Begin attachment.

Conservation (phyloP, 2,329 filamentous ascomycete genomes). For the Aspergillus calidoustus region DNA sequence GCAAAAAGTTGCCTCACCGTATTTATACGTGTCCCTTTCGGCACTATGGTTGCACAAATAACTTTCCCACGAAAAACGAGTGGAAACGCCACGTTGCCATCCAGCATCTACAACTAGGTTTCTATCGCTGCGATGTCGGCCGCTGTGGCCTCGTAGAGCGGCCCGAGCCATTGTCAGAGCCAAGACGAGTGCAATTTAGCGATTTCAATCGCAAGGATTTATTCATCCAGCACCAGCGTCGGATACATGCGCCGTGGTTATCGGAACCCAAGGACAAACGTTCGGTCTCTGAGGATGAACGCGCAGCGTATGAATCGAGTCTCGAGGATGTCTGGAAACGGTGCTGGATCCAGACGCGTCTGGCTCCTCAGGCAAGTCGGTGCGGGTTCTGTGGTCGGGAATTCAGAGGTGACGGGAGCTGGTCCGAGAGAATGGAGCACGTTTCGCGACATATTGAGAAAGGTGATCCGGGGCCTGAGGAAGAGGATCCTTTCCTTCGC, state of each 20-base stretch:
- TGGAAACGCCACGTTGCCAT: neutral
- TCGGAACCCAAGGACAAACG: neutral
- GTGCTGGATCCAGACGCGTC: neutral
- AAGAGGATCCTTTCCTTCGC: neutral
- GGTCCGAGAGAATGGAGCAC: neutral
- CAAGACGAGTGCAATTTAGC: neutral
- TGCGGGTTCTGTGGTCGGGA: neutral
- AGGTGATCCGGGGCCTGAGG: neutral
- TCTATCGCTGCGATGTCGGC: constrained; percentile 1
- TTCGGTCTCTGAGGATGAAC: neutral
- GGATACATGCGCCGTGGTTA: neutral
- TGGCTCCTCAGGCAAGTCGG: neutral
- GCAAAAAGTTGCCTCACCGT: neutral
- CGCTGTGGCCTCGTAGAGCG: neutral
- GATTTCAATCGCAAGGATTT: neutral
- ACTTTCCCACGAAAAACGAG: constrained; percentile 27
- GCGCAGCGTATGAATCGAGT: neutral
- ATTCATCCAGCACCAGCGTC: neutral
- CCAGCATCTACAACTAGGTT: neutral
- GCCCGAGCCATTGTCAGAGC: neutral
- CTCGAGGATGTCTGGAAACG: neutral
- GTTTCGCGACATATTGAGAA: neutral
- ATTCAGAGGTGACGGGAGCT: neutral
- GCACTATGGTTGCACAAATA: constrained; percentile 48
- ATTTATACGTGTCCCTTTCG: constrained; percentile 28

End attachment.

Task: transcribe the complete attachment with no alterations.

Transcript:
Conservation (phyloP, 2,329 filamentous ascomycete genomes). For the Aspergillus calidoustus region DNA sequence GCAAAAAGTTGCCTCACCGTATTTATACGTGTCCCTTTCGGCACTATGGTTGCACAAATAACTTTCCCACGAAAAACGAGTGGAAACGCCACGTTGCCATCCAGCATCTACAACTAGGTTTCTATCGCTGCGATGTCGGCCGCTGTGGCCTCGTAGAGCGGCCCGAGCCATTGTCAGAGCCAAGACGAGTGCAATTTAGCGATTTCAATCGCAAGGATTTATTCATCCAGCACCAGCGTCGGATACATGCGCCGTGGTTATCGGAACCCAAGGACAAACGTTCGGTCTCTGAGGATGAACGCGCAGCGTATGAATCGAGTCTCGAGGATGTCTGGAAACGGTGCTGGATCCAGACGCGTCTGGCTCCTCAGGCAAGTCGGTGCGGGTTCTGTGGTCGGGAATTCAGAGGTGACGGGAGCTGGTCCGAGAGAATGGAGCACGTTTCGCGACATATTGAGAAAGGTGATCCGGGGCCTGAGGAAGAGGATCCTTTCCTTCGC, state of each 20-base stretch:
- TGGAAACGCCACGTTGCCAT: neutral
- TCGGAACCCAAGGACAAACG: neutral
- GTGCTGGATCCAGACGCGTC: neutral
- AAGAGGATCCTTTCCTTCGC: neutral
- GGTCCGAGAGAATGGAGCAC: neutral
- CAAGACGAGTGCAATTTAGC: neutral
- TGCGGGTTCTGTGGTCGGGA: neutral
- AGGTGATCCGGGGCCTGAGG: neutral
- TCTATCGCTGCGATGTCGGC: constrained; percentile 1
- TTCGGTCTCTGAGGATGAAC: neutral
- GGATACATGCGCCGTGGTTA: neutral
- TGGCTCCTCAGGCAAGTCGG: neutral
- GCAAAAAGTTGCCTCACCGT: neutral
- CGCTGTGGCCTCGTAGAGCG: neutral
- GATTTCAATCGCAAGGATTT: neutral
- ACTTTCCCACGAAAAACGAG: constrained; percentile 27
- GCGCAGCGTATGAATCGAGT: neutral
- ATTCATCCAGCACCAGCGTC: neutral
- CCAGCATCTACAACTAGGTT: neutral
- GCCCGAGCCATTGTCAGAGC: neutral
- CTCGAGGATGTCTGGAAACG: neutral
- GTTTCGCGACATATTGAGAA: neutral
- ATTCAGAGGTGACGGGAGCT: neutral
- GCACTATGGTTGCACAAATA: constrained; percentile 48
- ATTTATACGTGTCCCTTTCG: constrained; percentile 28